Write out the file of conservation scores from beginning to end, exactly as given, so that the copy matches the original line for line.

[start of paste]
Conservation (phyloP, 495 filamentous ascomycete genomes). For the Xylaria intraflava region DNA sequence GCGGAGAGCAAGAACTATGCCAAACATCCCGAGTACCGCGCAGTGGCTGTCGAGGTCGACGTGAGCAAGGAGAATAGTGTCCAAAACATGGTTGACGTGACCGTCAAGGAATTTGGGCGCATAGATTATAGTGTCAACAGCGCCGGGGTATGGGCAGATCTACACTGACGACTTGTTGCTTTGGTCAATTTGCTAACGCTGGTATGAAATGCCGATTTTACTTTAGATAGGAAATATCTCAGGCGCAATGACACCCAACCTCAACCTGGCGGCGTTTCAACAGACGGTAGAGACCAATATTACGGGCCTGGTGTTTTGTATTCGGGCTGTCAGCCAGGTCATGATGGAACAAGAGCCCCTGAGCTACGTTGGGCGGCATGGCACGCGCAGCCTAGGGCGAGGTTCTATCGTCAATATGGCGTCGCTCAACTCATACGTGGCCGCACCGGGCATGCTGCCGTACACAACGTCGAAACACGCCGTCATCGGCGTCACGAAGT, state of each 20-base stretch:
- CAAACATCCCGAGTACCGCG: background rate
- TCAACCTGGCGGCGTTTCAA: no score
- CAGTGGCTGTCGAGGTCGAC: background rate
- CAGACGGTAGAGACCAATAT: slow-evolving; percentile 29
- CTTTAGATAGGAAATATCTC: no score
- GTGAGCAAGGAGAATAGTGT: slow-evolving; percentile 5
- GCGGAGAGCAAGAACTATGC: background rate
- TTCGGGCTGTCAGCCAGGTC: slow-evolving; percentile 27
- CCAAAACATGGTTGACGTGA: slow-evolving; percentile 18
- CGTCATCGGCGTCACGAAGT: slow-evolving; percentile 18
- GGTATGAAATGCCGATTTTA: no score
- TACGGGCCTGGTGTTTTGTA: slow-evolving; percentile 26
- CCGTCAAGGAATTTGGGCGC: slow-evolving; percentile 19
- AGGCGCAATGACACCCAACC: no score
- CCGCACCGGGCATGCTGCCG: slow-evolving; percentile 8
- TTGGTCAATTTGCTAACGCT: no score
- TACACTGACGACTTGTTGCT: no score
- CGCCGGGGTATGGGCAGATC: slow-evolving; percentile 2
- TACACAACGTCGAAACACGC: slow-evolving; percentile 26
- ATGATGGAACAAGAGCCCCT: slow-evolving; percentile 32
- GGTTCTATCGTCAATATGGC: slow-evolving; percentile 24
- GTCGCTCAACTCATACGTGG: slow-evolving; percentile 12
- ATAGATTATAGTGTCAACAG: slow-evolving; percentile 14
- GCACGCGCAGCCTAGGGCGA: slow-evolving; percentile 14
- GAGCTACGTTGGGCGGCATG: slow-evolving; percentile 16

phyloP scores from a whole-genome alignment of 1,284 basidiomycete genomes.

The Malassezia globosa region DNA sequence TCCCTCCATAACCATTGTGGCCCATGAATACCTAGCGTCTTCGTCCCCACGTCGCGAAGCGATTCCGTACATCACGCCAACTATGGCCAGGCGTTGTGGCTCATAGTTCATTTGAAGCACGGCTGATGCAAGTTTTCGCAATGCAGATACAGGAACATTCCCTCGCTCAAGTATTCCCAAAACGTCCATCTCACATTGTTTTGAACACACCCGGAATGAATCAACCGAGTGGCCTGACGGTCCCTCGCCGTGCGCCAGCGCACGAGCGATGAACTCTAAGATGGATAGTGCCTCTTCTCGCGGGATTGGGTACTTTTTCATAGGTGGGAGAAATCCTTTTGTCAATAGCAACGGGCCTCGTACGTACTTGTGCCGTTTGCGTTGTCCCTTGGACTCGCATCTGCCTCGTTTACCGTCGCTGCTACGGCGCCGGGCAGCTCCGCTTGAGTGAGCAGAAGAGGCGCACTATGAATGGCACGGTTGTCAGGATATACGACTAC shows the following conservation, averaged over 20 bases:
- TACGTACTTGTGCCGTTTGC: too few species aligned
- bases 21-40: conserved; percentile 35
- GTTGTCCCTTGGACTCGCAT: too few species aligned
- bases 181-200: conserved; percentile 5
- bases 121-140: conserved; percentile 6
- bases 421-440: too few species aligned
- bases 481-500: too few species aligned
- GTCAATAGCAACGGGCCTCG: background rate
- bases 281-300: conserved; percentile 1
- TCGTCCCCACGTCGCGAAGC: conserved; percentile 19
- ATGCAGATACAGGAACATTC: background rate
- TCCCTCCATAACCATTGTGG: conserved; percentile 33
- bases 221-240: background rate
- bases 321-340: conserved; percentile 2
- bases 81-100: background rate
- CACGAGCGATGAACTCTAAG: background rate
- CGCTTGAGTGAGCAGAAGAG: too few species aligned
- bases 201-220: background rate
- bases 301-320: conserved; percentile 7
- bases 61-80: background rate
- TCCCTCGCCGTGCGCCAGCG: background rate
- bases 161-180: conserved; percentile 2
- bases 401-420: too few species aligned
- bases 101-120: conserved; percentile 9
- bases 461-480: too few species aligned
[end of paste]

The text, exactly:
Conservation (phyloP, 495 filamentous ascomycete genomes). For the Xylaria intraflava region DNA sequence GCGGAGAGCAAGAACTATGCCAAACATCCCGAGTACCGCGCAGTGGCTGTCGAGGTCGACGTGAGCAAGGAGAATAGTGTCCAAAACATGGTTGACGTGACCGTCAAGGAATTTGGGCGCATAGATTATAGTGTCAACAGCGCCGGGGTATGGGCAGATCTACACTGACGACTTGTTGCTTTGGTCAATTTGCTAACGCTGGTATGAAATGCCGATTTTACTTTAGATAGGAAATATCTCAGGCGCAATGACACCCAACCTCAACCTGGCGGCGTTTCAACAGACGGTAGAGACCAATATTACGGGCCTGGTGTTTTGTATTCGGGCTGTCAGCCAGGTCATGATGGAACAAGAGCCCCTGAGCTACGTTGGGCGGCATGGCACGCGCAGCCTAGGGCGAGGTTCTATCGTCAATATGGCGTCGCTCAACTCATACGTGGCCGCACCGGGCATGCTGCCGTACACAACGTCGAAACACGCCGTCATCGGCGTCACGAAGT, state of each 20-base stretch:
- CAAACATCCCGAGTACCGCG: background rate
- TCAACCTGGCGGCGTTTCAA: no score
- CAGTGGCTGTCGAGGTCGAC: background rate
- CAGACGGTAGAGACCAATAT: slow-evolving; percentile 29
- CTTTAGATAGGAAATATCTC: no score
- GTGAGCAAGGAGAATAGTGT: slow-evolving; percentile 5
- GCGGAGAGCAAGAACTATGC: background rate
- TTCGGGCTGTCAGCCAGGTC: slow-evolving; percentile 27
- CCAAAACATGGTTGACGTGA: slow-evolving; percentile 18
- CGTCATCGGCGTCACGAAGT: slow-evolving; percentile 18
- GGTATGAAATGCCGATTTTA: no score
- TACGGGCCTGGTGTTTTGTA: slow-evolving; percentile 26
- CCGTCAAGGAATTTGGGCGC: slow-evolving; percentile 19
- AGGCGCAATGACACCCAACC: no score
- CCGCACCGGGCATGCTGCCG: slow-evolving; percentile 8
- TTGGTCAATTTGCTAACGCT: no score
- TACACTGACGACTTGTTGCT: no score
- CGCCGGGGTATGGGCAGATC: slow-evolving; percentile 2
- TACACAACGTCGAAACACGC: slow-evolving; percentile 26
- ATGATGGAACAAGAGCCCCT: slow-evolving; percentile 32
- GGTTCTATCGTCAATATGGC: slow-evolving; percentile 24
- GTCGCTCAACTCATACGTGG: slow-evolving; percentile 12
- ATAGATTATAGTGTCAACAG: slow-evolving; percentile 14
- GCACGCGCAGCCTAGGGCGA: slow-evolving; percentile 14
- GAGCTACGTTGGGCGGCATG: slow-evolving; percentile 16

phyloP scores from a whole-genome alignment of 1,284 basidiomycete genomes.

The Malassezia globosa region DNA sequence TCCCTCCATAACCATTGTGGCCCATGAATACCTAGCGTCTTCGTCCCCACGTCGCGAAGCGATTCCGTACATCACGCCAACTATGGCCAGGCGTTGTGGCTCATAGTTCATTTGAAGCACGGCTGATGCAAGTTTTCGCAATGCAGATACAGGAACATTCCCTCGCTCAAGTATTCCCAAAACGTCCATCTCACATTGTTTTGAACACACCCGGAATGAATCAACCGAGTGGCCTGACGGTCCCTCGCCGTGCGCCAGCGCACGAGCGATGAACTCTAAGATGGATAGTGCCTCTTCTCGCGGGATTGGGTACTTTTTCATAGGTGGGAGAAATCCTTTTGTCAATAGCAACGGGCCTCGTACGTACTTGTGCCGTTTGCGTTGTCCCTTGGACTCGCATCTGCCTCGTTTACCGTCGCTGCTACGGCGCCGGGCAGCTCCGCTTGAGTGAGCAGAAGAGGCGCACTATGAATGGCACGGTTGTCAGGATATACGACTAC shows the following conservation, averaged over 20 bases:
- TACGTACTTGTGCCGTTTGC: too few species aligned
- bases 21-40: conserved; percentile 35
- GTTGTCCCTTGGACTCGCAT: too few species aligned
- bases 181-200: conserved; percentile 5
- bases 121-140: conserved; percentile 6
- bases 421-440: too few species aligned
- bases 481-500: too few species aligned
- GTCAATAGCAACGGGCCTCG: background rate
- bases 281-300: conserved; percentile 1
- TCGTCCCCACGTCGCGAAGC: conserved; percentile 19
- ATGCAGATACAGGAACATTC: background rate
- TCCCTCCATAACCATTGTGG: conserved; percentile 33
- bases 221-240: background rate
- bases 321-340: conserved; percentile 2
- bases 81-100: background rate
- CACGAGCGATGAACTCTAAG: background rate
- CGCTTGAGTGAGCAGAAGAG: too few species aligned
- bases 201-220: background rate
- bases 301-320: conserved; percentile 7
- bases 61-80: background rate
- TCCCTCGCCGTGCGCCAGCG: background rate
- bases 161-180: conserved; percentile 2
- bases 401-420: too few species aligned
- bases 101-120: conserved; percentile 9
- bases 461-480: too few species aligned